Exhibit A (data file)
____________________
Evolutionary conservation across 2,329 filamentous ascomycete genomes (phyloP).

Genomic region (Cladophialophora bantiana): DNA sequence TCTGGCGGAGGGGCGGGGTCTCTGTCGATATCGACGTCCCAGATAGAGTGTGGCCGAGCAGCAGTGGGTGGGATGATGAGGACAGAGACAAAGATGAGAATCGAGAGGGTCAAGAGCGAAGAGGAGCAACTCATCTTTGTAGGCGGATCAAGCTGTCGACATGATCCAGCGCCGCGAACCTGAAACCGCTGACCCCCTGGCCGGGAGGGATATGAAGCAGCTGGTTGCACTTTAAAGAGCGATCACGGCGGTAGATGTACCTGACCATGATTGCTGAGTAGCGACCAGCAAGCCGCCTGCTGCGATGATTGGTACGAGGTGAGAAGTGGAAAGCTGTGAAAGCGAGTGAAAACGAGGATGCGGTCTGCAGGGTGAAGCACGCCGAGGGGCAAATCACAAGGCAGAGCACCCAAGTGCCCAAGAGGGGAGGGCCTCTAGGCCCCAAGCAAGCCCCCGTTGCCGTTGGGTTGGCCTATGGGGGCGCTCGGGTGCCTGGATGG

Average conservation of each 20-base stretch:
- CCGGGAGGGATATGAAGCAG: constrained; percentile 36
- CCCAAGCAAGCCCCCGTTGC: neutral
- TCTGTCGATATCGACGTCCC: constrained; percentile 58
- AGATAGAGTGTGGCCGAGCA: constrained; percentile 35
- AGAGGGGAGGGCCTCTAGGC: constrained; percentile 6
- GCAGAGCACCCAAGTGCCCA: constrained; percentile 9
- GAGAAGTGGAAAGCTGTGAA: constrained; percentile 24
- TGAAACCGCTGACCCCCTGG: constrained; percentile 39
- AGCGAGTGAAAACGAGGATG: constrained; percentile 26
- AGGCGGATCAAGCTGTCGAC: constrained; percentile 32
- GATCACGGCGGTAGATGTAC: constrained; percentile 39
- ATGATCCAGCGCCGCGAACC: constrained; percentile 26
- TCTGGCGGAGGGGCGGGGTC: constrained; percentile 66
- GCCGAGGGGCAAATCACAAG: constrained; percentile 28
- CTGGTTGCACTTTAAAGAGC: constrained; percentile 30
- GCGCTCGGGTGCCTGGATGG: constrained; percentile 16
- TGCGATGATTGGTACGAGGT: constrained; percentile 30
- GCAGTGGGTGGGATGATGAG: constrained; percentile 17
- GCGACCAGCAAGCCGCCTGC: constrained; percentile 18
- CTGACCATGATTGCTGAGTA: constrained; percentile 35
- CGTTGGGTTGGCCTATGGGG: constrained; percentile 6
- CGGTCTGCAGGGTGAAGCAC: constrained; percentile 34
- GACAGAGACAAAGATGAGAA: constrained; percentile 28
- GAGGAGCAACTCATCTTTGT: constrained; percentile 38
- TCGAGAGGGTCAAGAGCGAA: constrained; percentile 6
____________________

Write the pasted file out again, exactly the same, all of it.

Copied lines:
Evolutionary conservation across 2,329 filamentous ascomycete genomes (phyloP).

Genomic region (Cladophialophora bantiana): DNA sequence TCTGGCGGAGGGGCGGGGTCTCTGTCGATATCGACGTCCCAGATAGAGTGTGGCCGAGCAGCAGTGGGTGGGATGATGAGGACAGAGACAAAGATGAGAATCGAGAGGGTCAAGAGCGAAGAGGAGCAACTCATCTTTGTAGGCGGATCAAGCTGTCGACATGATCCAGCGCCGCGAACCTGAAACCGCTGACCCCCTGGCCGGGAGGGATATGAAGCAGCTGGTTGCACTTTAAAGAGCGATCACGGCGGTAGATGTACCTGACCATGATTGCTGAGTAGCGACCAGCAAGCCGCCTGCTGCGATGATTGGTACGAGGTGAGAAGTGGAAAGCTGTGAAAGCGAGTGAAAACGAGGATGCGGTCTGCAGGGTGAAGCACGCCGAGGGGCAAATCACAAGGCAGAGCACCCAAGTGCCCAAGAGGGGAGGGCCTCTAGGCCCCAAGCAAGCCCCCGTTGCCGTTGGGTTGGCCTATGGGGGCGCTCGGGTGCCTGGATGG

Average conservation of each 20-base stretch:
- CCGGGAGGGATATGAAGCAG: constrained; percentile 36
- CCCAAGCAAGCCCCCGTTGC: neutral
- TCTGTCGATATCGACGTCCC: constrained; percentile 58
- AGATAGAGTGTGGCCGAGCA: constrained; percentile 35
- AGAGGGGAGGGCCTCTAGGC: constrained; percentile 6
- GCAGAGCACCCAAGTGCCCA: constrained; percentile 9
- GAGAAGTGGAAAGCTGTGAA: constrained; percentile 24
- TGAAACCGCTGACCCCCTGG: constrained; percentile 39
- AGCGAGTGAAAACGAGGATG: constrained; percentile 26
- AGGCGGATCAAGCTGTCGAC: constrained; percentile 32
- GATCACGGCGGTAGATGTAC: constrained; percentile 39
- ATGATCCAGCGCCGCGAACC: constrained; percentile 26
- TCTGGCGGAGGGGCGGGGTC: constrained; percentile 66
- GCCGAGGGGCAAATCACAAG: constrained; percentile 28
- CTGGTTGCACTTTAAAGAGC: constrained; percentile 30
- GCGCTCGGGTGCCTGGATGG: constrained; percentile 16
- TGCGATGATTGGTACGAGGT: constrained; percentile 30
- GCAGTGGGTGGGATGATGAG: constrained; percentile 17
- GCGACCAGCAAGCCGCCTGC: constrained; percentile 18
- CTGACCATGATTGCTGAGTA: constrained; percentile 35
- CGTTGGGTTGGCCTATGGGG: constrained; percentile 6
- CGGTCTGCAGGGTGAAGCAC: constrained; percentile 34
- GACAGAGACAAAGATGAGAA: constrained; percentile 28
- GAGGAGCAACTCATCTTTGT: constrained; percentile 38
- TCGAGAGGGTCAAGAGCGAA: constrained; percentile 6